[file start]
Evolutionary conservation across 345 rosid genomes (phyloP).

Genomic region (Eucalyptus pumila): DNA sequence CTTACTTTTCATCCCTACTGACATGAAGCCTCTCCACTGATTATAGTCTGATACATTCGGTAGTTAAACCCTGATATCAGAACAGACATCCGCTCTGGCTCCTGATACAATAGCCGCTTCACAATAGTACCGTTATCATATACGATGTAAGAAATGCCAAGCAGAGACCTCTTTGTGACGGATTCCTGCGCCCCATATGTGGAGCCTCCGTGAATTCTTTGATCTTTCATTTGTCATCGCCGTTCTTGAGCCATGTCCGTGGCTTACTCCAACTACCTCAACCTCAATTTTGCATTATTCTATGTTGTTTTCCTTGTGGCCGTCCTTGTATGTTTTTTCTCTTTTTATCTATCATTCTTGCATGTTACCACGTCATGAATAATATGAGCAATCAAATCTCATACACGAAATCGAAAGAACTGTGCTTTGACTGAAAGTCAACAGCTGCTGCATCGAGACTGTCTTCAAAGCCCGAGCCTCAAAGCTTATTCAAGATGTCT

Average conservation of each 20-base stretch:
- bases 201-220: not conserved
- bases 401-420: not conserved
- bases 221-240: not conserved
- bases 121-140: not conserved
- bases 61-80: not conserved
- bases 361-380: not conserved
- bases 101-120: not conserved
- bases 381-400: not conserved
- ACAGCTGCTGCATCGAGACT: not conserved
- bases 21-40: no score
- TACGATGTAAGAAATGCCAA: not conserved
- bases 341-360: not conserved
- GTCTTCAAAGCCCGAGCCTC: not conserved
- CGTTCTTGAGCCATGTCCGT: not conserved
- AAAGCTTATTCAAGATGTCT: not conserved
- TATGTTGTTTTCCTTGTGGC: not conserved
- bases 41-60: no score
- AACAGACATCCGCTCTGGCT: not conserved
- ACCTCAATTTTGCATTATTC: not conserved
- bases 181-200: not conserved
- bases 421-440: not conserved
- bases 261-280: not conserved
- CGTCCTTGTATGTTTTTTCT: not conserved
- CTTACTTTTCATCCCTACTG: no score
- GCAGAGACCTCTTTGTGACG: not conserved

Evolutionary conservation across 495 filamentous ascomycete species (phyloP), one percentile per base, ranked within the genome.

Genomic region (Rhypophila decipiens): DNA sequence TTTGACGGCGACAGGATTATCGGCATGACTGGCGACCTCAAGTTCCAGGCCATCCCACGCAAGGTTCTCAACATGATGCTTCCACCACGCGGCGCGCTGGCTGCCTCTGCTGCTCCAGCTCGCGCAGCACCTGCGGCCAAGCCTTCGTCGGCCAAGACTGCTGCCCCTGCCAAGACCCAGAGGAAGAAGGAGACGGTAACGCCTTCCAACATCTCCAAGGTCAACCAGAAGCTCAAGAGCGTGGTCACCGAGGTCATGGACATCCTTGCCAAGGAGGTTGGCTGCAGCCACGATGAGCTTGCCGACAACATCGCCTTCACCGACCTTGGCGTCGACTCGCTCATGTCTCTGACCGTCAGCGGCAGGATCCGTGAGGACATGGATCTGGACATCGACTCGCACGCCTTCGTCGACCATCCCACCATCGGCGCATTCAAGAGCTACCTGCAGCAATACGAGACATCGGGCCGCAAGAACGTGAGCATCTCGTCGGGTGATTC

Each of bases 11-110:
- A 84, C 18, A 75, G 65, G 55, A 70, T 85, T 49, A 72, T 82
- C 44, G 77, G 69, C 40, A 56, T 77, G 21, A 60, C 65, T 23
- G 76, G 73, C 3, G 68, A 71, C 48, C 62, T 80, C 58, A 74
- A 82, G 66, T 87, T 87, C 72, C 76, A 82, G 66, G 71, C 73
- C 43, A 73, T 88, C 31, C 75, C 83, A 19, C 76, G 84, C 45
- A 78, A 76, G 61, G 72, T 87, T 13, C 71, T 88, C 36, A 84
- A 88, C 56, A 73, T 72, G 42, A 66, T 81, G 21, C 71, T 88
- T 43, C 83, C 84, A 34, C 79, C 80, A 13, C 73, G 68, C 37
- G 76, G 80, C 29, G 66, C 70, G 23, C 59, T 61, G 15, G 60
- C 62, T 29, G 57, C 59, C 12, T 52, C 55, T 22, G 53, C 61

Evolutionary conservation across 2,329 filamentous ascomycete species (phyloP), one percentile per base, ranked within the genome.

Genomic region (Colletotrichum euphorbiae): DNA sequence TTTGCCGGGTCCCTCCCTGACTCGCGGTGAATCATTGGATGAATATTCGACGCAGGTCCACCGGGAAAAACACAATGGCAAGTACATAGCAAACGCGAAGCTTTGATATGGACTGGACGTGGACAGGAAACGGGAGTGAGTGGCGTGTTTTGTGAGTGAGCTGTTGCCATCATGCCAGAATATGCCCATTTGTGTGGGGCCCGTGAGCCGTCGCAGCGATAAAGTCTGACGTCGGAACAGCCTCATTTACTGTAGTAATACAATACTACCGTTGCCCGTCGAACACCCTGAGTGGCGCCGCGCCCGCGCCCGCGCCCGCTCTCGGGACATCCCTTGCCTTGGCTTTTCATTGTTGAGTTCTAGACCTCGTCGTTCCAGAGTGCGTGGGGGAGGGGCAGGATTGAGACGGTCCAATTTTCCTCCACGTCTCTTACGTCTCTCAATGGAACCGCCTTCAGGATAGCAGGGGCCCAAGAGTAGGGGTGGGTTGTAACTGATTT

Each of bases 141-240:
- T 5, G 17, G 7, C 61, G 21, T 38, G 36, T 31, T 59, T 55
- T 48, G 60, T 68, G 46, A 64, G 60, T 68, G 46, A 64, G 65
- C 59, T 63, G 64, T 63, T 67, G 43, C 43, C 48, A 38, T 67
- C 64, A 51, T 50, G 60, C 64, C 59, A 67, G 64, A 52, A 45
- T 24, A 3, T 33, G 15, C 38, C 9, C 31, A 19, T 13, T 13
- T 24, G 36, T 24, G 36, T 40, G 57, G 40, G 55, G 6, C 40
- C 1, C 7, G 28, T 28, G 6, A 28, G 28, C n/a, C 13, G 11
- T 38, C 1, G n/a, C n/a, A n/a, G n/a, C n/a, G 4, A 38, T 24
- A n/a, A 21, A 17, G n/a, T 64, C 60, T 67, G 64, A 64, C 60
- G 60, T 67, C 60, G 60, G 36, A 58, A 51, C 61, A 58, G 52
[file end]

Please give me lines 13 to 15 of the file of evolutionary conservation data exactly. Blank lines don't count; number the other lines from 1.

- bases 21-40: no score
- TACGATGTAAGAAATGCCAA: not conserved
- bases 341-360: not conserved